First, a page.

Like the Marshall Plan, the Belt and Road Initiative seeks to mobilise public and private investment in partner countries, albeit with a singular focus on large infrastructure projects, and it is linked to China’s own economic upgrading by creating footholds in external markets for its capital goods and But the differences are equally important. First, the belt and road plan is more development-oriented, more geographically dispersed and has no specified end date.
Second, financing consists largely of loans (provided by national development banks and dedicated funds), foreign direct investment and a smattering of grants. Third, given the limited institutional capacities in most belt and road partner countries, China has operated bilaterally and has not created tailored coordinating institutions.
On this score, a direct comparison with the Marshall Plan is indeed misguided. Even so, the success of the US plan was not just in the scale and composition of its financing, but in its governance approach.
The main institutional elements of what is considered “history’s most successful structural adjustment programme” were decentralised administration and regional coordination, time-limited programmes, and local ownership combined with institutional capacity building.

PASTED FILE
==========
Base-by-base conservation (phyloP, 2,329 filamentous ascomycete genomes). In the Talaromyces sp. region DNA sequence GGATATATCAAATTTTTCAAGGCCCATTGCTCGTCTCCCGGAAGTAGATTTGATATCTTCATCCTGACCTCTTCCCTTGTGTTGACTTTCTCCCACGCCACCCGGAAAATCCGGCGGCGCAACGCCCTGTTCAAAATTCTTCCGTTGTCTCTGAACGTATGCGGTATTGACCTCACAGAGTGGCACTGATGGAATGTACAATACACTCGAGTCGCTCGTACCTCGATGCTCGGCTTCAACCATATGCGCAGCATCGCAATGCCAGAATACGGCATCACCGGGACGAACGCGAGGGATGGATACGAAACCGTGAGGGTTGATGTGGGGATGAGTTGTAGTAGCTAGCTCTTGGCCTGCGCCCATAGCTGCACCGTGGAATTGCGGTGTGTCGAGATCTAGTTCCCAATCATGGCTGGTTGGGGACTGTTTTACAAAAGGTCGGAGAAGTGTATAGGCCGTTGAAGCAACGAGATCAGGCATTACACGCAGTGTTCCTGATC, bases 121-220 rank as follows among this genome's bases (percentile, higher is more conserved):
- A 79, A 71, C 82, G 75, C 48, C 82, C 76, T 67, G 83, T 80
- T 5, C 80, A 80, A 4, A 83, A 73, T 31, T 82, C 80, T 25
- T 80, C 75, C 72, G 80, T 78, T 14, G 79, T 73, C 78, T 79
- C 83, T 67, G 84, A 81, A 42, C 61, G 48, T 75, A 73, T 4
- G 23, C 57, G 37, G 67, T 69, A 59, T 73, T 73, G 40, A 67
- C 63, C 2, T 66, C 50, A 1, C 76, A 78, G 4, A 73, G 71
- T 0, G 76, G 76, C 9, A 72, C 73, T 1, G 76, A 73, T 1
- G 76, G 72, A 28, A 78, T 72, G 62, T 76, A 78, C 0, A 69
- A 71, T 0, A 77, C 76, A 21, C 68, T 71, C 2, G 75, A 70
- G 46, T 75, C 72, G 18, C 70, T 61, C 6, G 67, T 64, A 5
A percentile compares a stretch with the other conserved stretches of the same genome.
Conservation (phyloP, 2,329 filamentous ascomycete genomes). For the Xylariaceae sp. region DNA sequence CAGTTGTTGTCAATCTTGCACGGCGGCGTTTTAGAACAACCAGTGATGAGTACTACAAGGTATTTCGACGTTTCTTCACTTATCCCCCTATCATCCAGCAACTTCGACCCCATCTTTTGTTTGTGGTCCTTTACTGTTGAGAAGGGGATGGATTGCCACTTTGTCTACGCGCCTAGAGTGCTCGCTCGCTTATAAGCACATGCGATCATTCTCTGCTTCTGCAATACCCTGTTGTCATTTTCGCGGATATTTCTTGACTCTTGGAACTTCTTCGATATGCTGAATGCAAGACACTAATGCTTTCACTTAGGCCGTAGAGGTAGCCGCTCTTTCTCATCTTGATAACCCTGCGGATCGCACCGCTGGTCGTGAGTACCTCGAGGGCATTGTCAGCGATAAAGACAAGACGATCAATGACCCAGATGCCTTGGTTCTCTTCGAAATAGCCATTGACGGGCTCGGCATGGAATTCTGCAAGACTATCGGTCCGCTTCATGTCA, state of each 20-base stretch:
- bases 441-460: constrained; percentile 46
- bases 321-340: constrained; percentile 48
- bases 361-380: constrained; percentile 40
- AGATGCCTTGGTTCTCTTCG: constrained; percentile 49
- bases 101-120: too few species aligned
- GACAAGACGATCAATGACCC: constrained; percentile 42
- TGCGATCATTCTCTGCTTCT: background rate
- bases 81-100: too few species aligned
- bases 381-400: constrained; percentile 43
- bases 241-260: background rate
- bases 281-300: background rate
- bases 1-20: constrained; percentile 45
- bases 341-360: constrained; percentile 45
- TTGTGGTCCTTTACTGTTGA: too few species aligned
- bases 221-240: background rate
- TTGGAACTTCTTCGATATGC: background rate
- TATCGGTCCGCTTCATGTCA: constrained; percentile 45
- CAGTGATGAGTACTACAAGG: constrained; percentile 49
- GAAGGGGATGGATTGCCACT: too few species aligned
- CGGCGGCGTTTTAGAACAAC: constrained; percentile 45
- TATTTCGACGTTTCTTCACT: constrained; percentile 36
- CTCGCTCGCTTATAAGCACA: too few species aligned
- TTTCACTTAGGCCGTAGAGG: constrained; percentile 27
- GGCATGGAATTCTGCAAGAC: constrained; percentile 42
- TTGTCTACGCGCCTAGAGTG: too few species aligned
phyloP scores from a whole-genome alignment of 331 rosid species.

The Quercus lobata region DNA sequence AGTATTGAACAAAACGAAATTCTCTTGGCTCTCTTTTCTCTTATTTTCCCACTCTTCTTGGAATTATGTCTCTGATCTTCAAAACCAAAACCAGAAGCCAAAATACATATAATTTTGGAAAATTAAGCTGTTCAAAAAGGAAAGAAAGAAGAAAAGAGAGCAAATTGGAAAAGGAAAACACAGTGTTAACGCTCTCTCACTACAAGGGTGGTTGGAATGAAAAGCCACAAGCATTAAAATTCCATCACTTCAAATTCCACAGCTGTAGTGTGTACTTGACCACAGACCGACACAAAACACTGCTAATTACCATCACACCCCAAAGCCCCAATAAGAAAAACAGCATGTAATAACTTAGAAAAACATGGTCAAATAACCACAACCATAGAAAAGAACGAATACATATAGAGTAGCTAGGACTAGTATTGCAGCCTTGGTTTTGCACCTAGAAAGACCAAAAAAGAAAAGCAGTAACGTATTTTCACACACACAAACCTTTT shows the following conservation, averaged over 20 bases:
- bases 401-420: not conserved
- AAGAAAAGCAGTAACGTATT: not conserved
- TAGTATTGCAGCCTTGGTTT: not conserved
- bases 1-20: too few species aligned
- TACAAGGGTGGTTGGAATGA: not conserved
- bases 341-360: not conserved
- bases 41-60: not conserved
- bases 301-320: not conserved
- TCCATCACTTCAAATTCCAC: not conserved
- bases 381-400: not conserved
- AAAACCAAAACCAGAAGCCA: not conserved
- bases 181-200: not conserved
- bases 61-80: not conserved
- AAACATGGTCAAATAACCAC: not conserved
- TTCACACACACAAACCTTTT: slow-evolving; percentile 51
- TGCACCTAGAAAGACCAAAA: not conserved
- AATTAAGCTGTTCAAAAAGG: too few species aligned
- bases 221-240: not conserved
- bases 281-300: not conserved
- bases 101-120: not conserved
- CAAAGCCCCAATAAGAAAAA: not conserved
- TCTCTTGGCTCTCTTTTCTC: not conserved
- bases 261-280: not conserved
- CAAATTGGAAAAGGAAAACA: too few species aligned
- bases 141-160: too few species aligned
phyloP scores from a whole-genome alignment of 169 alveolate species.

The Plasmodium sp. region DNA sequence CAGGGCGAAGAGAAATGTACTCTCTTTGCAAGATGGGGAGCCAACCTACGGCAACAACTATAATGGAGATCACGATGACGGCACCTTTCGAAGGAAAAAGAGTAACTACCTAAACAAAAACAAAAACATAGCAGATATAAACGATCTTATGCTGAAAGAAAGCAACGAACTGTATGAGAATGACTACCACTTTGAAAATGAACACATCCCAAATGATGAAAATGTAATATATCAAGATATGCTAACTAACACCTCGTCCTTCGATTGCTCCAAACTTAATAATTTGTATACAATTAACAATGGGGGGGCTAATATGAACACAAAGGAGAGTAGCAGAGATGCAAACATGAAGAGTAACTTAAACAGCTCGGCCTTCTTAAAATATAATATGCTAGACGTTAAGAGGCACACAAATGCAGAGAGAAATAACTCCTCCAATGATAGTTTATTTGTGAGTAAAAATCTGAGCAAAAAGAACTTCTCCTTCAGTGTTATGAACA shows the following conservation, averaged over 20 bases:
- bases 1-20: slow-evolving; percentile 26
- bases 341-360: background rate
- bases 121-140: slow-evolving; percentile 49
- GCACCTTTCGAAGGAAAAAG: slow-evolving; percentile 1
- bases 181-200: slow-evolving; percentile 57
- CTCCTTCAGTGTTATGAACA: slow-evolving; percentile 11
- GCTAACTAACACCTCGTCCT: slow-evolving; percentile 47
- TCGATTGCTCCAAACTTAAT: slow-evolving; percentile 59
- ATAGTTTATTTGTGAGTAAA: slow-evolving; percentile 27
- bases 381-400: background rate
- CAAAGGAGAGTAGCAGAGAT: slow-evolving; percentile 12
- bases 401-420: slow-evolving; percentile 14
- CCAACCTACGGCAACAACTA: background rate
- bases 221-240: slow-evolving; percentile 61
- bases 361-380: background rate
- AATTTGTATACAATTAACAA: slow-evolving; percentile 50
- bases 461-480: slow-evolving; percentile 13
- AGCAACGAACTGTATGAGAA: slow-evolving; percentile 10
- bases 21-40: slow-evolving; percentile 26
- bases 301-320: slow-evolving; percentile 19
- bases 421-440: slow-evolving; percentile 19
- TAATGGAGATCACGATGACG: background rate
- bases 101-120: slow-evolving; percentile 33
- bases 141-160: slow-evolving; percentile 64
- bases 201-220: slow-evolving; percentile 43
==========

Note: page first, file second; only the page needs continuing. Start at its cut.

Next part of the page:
While pushing recipient countries to balance budgets, stabilise exchange rates, and reduce barriers to trade, policy conditionality under the Marshall Plan – unlike under later programmes – was pursued in practical rather than doctrinaire ways and tempered by Europe’s own aims of establishing full employment and mixed-ownership economies with closer regional ties.
Despite accusations that it is weaponising debt, China has also avoided policy conditionality in favour of project conditionality.
This limits the development impact of projects in the borrowing countries, but is of a different order than imposing a one-size-fits-all policy straitjacket. Project conditionalities can be relaxed over time, or renegotiated, preferably while fostering local institutional capacities.
This is consistent with Beijing’s own experience both as a pragmatic policy experimenter and as a recipient of multilateral development assistance and advice unhindered by policy conditionality.
The first World Bank mission to China in 1980 sensibly accepted that market reforms would be gradual and argued that substantial gains could be achieved through improved long-term planning practices and information flows.
China has learned much in the subsequent 40 years and is now seeking to share its development experiences, recently establishing two multilateral development banks and its own dedicated aid agency with associated think tanks.
In doing so, drawing the right lessons from the Marshall Plan can actually buttress China’s budding leadership ambitions. And a rethink of multilateral rules and practices is very much needed, in light of China’s own remarkable success in catching up with those higher up the development ladder.